Social media strategy for Munk Debate worked, Green Party’s Elizabeth May says

Published On September 29, 2015 | By HN Staff | News, Politics
Green Party leader Elizabeth May in a video response during the Sept. 28 Munk Debate. Courtesy Green Party Twitter

Green Party leader Elizabeth May in a video response during the Sept. 28 Munk Debate. (Courtesy: @CanadasGreens, Twitter)

by Alex Martino

Green Party leader Elizabeth May says the feedback has been “extremely positive” to her live tweeting about Monday’s Munk Debate in Toronto, a debate she was not allowed to participate in.

“I kept trying as hard as I could to inject fuller, more detailed responses so that people would know, had I been on the stage, what would we have been saying,” she told Humber News in an exclusive interview on Tuesday.

As Conservative leader Stephen Harper, NDP leader Tom Mulcair and Liberal leader Justin Trudeau spoke, May took to Twitter to outline her party’s foreign policy.

On Tuesday, May said in a phone interview that social media is changing the way politicians get their message across.

“I think that’s a very positive thing for Canadian democracy where we’re in a situation where we’re excluded by corporate interest, there are other ways to get your message across and that’s really encouraging,” said May.

On Monday, as the questions were delivered to the leaders on the stage at Roy Thomson Hall in downtown Toronto, May tweeted video clips offering the Greens’ policies on all the topics in real time.

May also used the live-tweeting format to offer up direct replies to leaders on stage.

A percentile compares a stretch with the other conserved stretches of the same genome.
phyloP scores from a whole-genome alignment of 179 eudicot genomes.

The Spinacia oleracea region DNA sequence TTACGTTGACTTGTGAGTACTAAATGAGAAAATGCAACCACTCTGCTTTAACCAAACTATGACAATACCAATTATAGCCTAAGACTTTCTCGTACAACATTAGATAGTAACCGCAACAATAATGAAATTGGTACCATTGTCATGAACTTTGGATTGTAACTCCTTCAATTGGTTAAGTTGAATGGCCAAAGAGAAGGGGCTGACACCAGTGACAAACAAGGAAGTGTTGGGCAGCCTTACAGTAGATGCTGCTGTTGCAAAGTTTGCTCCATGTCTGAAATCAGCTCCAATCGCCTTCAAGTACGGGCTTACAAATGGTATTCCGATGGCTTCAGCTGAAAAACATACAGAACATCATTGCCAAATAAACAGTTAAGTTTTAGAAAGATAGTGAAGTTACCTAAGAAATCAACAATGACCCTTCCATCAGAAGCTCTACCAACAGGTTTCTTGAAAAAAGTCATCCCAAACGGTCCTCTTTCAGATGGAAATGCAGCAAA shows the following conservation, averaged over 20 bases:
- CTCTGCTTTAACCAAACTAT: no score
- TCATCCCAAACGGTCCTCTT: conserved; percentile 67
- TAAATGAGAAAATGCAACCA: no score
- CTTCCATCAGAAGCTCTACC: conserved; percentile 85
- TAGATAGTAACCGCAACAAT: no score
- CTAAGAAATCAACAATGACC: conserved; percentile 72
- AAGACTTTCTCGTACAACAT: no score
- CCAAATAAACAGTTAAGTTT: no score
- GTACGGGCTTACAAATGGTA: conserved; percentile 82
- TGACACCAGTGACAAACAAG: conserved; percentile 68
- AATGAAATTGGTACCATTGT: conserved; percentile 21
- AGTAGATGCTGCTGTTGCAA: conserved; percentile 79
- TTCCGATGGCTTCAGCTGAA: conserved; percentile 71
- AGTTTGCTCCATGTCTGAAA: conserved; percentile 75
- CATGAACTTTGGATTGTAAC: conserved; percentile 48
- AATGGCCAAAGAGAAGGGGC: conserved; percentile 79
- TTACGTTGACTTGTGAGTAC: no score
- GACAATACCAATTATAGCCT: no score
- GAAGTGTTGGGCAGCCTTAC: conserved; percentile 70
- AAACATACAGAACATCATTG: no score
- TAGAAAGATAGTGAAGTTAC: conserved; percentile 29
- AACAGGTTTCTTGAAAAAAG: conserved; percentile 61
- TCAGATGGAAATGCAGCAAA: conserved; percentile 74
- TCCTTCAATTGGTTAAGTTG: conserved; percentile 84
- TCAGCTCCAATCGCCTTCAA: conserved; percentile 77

May felt the Greens’ comprehensive platform regarding the Keystone Pipeline was a sorely missed inclusion in the Munk Debate’s proceedings.

“We certainly provided much more detail about the Keystone pipeline… When the Globe and Mail and Munk keep Greens off the stage, they keep a lot of issues that their corporate clientele doesn’t want us to talk about,” said May.

Corporate interest continues to be a talking point May refers to, mentioning it during the debate and beyond, tweeting on the subject and discussing it after the fact.

“The small elite corporate debates with no rules attract a small audience compared to in 2011 when 10 million Canadians watched the national televised leaders debate, so it’s rather in the interest of Canadian democracy that we have debates that attract a large viewing audience. These ones do not do so,” said May.

For Green Party faithful, May’s contributions to the debate, despite not being onstage, were a big win.

North Vancouver Green Party candidate Claire Martin stressed the importance of social media in the campaign, particularly the debate.

“Social media is a great vehicle to engage Canadians, both publicly but also in virtual one-on-one scenario. And especially exciting is the engagement we see with the youth. This is the way they talk, discuss events and share ideas,” Martin said in an email interview.

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